The problem with most sales invoices and credit applications, says Robert A. Weissman, an Encino, Calif., lawyer, is that they don't always ensure collectibility. His checklist of key phrases to add:

* On invoices:

Late service charges. Always include one on the invoice, to collect as much as possible to cover your own expenses. Courts will recognize the additional liability.

Venue provision. If you ship products out of state, this provision requires purchasers to agree to allow any court case concerning your goods to be heard at a court in your own, presumably friendlier, locale.

Customer obligation. The customer must immediately examine goods and notify your office of problems within a specified number of days. "That eliminates a popular courtroom defense," Weissman says.

* On credit applications:

Attorney's fees. Most states set limits on how much can be collected (without a written agreement), but you can ensure you'll recoup at least some of your legal costs for pursuing overdue accounts. Just make sure your customer's credit application was signed by someone high enough in management to bind the company -- the CEO, for example.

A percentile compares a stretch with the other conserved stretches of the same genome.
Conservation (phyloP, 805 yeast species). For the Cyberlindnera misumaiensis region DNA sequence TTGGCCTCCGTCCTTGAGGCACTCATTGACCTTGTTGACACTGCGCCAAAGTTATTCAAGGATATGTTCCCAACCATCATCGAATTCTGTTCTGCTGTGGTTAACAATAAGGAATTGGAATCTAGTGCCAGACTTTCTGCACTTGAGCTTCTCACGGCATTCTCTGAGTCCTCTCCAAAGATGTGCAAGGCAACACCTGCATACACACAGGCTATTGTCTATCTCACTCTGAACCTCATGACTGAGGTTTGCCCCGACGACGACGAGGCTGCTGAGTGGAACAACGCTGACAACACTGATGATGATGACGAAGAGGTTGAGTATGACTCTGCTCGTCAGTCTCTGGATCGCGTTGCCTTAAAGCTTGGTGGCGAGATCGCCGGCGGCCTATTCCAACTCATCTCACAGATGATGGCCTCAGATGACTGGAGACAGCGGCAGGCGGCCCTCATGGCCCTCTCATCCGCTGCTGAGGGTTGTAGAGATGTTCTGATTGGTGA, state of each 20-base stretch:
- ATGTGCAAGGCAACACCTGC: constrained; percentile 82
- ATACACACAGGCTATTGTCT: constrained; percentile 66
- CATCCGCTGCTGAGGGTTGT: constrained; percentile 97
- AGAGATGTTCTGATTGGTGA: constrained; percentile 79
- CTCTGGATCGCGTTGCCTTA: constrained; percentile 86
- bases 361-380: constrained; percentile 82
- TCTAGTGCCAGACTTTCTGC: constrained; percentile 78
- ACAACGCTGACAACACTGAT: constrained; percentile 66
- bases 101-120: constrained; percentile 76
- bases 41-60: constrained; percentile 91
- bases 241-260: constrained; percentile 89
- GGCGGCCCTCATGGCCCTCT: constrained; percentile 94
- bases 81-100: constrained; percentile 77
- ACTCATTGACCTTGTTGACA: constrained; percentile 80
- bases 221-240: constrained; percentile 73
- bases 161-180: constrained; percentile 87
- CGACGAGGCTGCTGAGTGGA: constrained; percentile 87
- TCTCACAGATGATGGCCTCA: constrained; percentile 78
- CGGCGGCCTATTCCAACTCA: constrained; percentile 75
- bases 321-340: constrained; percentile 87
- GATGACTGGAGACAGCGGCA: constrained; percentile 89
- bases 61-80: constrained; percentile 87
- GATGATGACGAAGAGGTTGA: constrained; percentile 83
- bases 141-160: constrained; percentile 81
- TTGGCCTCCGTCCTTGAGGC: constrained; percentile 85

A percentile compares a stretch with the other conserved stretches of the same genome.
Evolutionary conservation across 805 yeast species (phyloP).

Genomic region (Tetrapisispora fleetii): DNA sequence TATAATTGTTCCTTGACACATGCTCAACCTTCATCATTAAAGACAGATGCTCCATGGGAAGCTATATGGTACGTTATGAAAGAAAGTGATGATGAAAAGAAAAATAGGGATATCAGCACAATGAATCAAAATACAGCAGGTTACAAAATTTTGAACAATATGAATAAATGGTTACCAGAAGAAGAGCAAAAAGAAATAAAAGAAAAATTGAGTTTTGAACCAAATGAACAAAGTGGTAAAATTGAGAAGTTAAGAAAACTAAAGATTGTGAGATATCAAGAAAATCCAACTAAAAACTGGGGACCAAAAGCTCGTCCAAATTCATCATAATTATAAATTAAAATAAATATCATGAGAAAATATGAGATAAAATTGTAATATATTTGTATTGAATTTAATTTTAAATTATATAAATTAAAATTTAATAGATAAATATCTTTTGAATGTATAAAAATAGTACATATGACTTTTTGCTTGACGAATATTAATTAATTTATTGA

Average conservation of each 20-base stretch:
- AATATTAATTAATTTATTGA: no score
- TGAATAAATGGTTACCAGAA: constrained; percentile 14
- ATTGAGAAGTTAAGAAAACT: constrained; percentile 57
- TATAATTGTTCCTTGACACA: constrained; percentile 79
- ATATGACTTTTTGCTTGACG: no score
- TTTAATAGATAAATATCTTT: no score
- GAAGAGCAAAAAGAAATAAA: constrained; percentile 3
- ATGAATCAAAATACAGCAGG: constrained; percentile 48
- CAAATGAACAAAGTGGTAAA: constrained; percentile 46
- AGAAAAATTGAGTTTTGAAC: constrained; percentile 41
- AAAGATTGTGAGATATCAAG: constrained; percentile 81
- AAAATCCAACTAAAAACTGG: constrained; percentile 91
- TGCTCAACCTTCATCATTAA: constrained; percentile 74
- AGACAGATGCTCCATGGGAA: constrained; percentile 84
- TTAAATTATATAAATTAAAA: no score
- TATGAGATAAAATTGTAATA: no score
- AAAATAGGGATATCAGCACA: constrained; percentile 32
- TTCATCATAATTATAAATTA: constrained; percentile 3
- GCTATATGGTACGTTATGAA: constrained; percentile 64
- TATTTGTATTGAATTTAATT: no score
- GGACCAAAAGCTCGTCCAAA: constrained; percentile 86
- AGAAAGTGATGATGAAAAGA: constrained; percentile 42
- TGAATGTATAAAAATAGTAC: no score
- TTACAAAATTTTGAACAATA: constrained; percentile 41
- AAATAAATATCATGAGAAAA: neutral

A nontransfer clause. A statement saying that the "customer cannot transfer or assign the account relationship without your written consent" protects your ability to be paid even if your customer's ownership or corporate structure changes. As long as you withhold consent, you can still collect funds from whoever backed up the original credit agreement.

Credit-information release. Ask customers to sign a release that "authorizes creditors to release relevant information," Weissman says, to increase your chances of spotting problem debtors in advance. -- Jill Andresky Fraser